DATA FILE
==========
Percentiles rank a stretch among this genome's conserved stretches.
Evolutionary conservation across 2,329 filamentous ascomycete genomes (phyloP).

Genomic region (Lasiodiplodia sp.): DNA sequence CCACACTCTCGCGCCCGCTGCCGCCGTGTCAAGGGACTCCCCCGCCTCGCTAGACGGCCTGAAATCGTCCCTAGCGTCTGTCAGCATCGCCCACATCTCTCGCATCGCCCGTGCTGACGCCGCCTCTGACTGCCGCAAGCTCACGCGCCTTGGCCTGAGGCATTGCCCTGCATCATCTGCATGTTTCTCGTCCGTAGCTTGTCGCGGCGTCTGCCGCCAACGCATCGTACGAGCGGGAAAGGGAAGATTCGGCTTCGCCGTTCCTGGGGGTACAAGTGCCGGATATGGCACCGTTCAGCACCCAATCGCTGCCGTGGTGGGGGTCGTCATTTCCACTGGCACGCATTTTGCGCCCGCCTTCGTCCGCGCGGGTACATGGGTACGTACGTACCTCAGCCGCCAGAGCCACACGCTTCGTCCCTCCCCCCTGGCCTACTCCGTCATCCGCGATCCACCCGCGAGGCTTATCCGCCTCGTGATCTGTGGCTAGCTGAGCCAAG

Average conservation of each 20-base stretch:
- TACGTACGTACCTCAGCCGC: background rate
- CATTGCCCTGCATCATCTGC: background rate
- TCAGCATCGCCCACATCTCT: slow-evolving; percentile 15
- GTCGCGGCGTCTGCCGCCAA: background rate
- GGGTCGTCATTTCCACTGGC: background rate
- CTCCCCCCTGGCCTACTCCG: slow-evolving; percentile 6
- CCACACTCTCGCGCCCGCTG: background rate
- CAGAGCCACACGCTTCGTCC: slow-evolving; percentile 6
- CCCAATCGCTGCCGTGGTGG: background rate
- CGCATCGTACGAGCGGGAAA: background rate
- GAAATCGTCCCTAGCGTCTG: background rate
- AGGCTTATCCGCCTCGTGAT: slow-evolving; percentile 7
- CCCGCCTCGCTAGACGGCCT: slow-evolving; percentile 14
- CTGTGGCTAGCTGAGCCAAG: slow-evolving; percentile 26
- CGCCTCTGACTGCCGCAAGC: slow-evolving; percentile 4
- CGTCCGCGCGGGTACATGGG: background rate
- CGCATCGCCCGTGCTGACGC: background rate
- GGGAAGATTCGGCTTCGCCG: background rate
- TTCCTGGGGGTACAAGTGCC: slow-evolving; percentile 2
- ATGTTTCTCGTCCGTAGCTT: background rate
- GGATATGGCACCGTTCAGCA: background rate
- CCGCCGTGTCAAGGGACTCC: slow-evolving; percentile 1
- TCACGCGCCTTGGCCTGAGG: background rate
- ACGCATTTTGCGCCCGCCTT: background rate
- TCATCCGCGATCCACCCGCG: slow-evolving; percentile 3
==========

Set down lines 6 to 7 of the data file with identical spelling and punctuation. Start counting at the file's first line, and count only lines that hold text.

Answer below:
- CATTGCCCTGCATCATCTGC: background rate
- TCAGCATCGCCCACATCTCT: slow-evolving; percentile 15